In the first days after coming home from the hospital with Oliver, we got a few care packages from friends and neighbors. One was a box from my friend Anne in San Francisco with a handful of sweet little baby things and a batch of homemade breakfast cookies. They reminded me of the recipe from my cookbook and, because I was up at all odd hours of the day and night, they fueled me equally well at 3am and 3pm. The other box was from one of our neighbors: homemade chocolate chip cookies. In truth, they weren’t even great cookies and normally I may not have even eaten them, but I cried with happiness every afternoon when I reached for one — they were keeping us going.
We all lead busy lives and taking time to make something homemade and box it up and get to the post office is no small thing, and the gesture was so far from lost on us. Simple daily tasks like making breakfast were far harder than I’d imagined they would be (people told me this would be the case but I figured since Sam and I like to cook and bake, things would be different for us … and they were most certainly not). The combination of lack of sleep and little to no routine made the days feel like one diaphanous tunnel, and having friends bring us meals, treats from around town, and homemade baked goods was a lifesaver. So much so that I always make an effort to do the same now for friends who have babies — even acquaintances, actually. A homemade cookie is a big deal for a new mama.Our friends Jenny and Tom just had their first baby, Rivers, about a month ago and the second we heard he’d arrived we started thinking about what books and treats we could send them. Preparing a care package takes a little thought (especially one traveling across the country) as you want to bake something that will hold up ok (pie and cake are out, in my opinion), but that’s also delicious. The treats need not be healthy necessarily, but I loved having nourishing snacks mid-day as a second breakfast, and nursing mamas in particular really need to keep snacking to keep their calories up, so breakfast cookies are always a good bet.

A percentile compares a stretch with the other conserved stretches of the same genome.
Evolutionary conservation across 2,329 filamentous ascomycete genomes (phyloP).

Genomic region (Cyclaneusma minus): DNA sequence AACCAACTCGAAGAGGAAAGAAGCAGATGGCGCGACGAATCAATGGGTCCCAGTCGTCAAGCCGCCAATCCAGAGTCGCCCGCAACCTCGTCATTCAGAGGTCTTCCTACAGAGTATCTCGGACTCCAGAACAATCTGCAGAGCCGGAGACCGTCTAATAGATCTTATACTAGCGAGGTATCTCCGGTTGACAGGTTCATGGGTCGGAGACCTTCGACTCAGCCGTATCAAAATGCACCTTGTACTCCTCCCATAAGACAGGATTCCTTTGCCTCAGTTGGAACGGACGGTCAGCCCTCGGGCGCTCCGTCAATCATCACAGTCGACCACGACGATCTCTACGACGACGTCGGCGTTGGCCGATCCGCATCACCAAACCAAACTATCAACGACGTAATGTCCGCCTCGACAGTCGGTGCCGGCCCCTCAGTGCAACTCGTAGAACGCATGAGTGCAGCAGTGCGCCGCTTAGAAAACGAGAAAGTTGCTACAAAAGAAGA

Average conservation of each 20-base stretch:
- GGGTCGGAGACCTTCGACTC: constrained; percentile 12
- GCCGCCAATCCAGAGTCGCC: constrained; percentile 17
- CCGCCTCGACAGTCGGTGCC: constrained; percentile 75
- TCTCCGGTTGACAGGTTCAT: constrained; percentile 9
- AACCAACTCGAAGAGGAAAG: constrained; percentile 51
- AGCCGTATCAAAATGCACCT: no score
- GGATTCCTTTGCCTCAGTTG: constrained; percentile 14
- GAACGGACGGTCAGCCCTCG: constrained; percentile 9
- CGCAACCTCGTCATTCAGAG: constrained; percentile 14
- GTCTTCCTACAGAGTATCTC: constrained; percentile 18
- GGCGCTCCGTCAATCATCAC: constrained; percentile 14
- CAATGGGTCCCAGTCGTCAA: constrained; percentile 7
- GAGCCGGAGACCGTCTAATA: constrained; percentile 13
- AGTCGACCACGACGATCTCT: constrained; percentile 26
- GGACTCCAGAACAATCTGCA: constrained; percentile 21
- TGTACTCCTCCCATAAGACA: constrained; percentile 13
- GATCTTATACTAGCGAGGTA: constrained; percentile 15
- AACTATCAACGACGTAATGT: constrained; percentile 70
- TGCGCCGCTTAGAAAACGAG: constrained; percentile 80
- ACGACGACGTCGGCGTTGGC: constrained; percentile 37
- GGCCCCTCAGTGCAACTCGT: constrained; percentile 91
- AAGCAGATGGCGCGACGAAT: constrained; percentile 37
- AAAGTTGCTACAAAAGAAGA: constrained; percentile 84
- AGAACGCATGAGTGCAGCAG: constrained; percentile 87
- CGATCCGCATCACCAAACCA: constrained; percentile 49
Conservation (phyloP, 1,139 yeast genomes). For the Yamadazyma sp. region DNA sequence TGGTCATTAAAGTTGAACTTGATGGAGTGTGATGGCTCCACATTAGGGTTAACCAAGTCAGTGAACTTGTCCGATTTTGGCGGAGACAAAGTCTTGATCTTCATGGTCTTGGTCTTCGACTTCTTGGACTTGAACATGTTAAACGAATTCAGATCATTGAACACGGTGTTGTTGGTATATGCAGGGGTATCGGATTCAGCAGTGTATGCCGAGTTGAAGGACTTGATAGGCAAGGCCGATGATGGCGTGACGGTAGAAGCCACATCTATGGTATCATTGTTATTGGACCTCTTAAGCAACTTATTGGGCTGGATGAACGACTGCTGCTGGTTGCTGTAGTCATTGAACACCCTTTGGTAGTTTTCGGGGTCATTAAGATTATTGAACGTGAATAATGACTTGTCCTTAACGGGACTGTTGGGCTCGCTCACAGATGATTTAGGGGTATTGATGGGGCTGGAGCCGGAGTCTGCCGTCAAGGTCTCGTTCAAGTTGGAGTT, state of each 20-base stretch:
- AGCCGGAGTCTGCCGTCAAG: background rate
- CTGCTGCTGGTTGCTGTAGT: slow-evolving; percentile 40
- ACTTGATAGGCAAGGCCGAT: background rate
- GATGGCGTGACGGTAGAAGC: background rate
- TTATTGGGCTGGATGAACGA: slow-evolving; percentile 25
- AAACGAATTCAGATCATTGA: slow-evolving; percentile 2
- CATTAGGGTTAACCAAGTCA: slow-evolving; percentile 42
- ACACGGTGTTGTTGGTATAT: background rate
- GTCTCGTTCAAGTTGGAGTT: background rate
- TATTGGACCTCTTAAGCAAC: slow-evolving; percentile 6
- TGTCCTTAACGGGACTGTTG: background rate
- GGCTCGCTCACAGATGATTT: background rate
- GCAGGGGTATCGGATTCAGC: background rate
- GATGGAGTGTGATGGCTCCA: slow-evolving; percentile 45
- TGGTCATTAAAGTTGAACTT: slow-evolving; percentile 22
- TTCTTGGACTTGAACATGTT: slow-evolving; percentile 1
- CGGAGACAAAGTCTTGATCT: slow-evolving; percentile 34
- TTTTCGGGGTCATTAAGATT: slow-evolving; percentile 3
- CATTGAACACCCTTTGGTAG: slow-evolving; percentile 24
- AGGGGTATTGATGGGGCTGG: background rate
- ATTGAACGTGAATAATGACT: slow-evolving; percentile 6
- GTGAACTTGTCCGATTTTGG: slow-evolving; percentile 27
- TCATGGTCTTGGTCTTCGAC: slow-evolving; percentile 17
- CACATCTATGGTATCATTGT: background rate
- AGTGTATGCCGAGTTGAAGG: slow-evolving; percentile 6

For Jenny and Tom, I decided to go that route and changed up the recipe in my book with nursing mamas in mind: I added flax meal from one of my favorite natural food brands, Bob’s Red Mill, which is said to help with milk production, and then I cut down on the oil and sweetener just a bit. Dried tart cherries, pistachios and dark chocolate chunks felt like vibrant and delicious mix-ins, so in they went – and we were off to the races. If you wanted to really amp these up for nursing mamas, you could experiment with adding in some brewers yeast and even sesame seeds, too (both also purported to help with milk production).
A few other good tips I gleaned after having our own baby that you may find helpful as you think about the new parents in your life:
Don’t Stress About Timing
While it’s great to get something in the mail soon after baby arrives, keep in mind that the chances are good that this pair of new parents may have family or friends doing the same thing right about now — there tends to be a rush right at the beginning … and then nothing. And truthfully, we found the period of time after the meals and treats dropped off and after the new baby adrenaline died down to be the hardest. I would’ve killed to have a homemade meal dropped off at week 8. So it’s never too late and you haven’t dropped the ball. When it comes to treats for new parents, any time is a great time.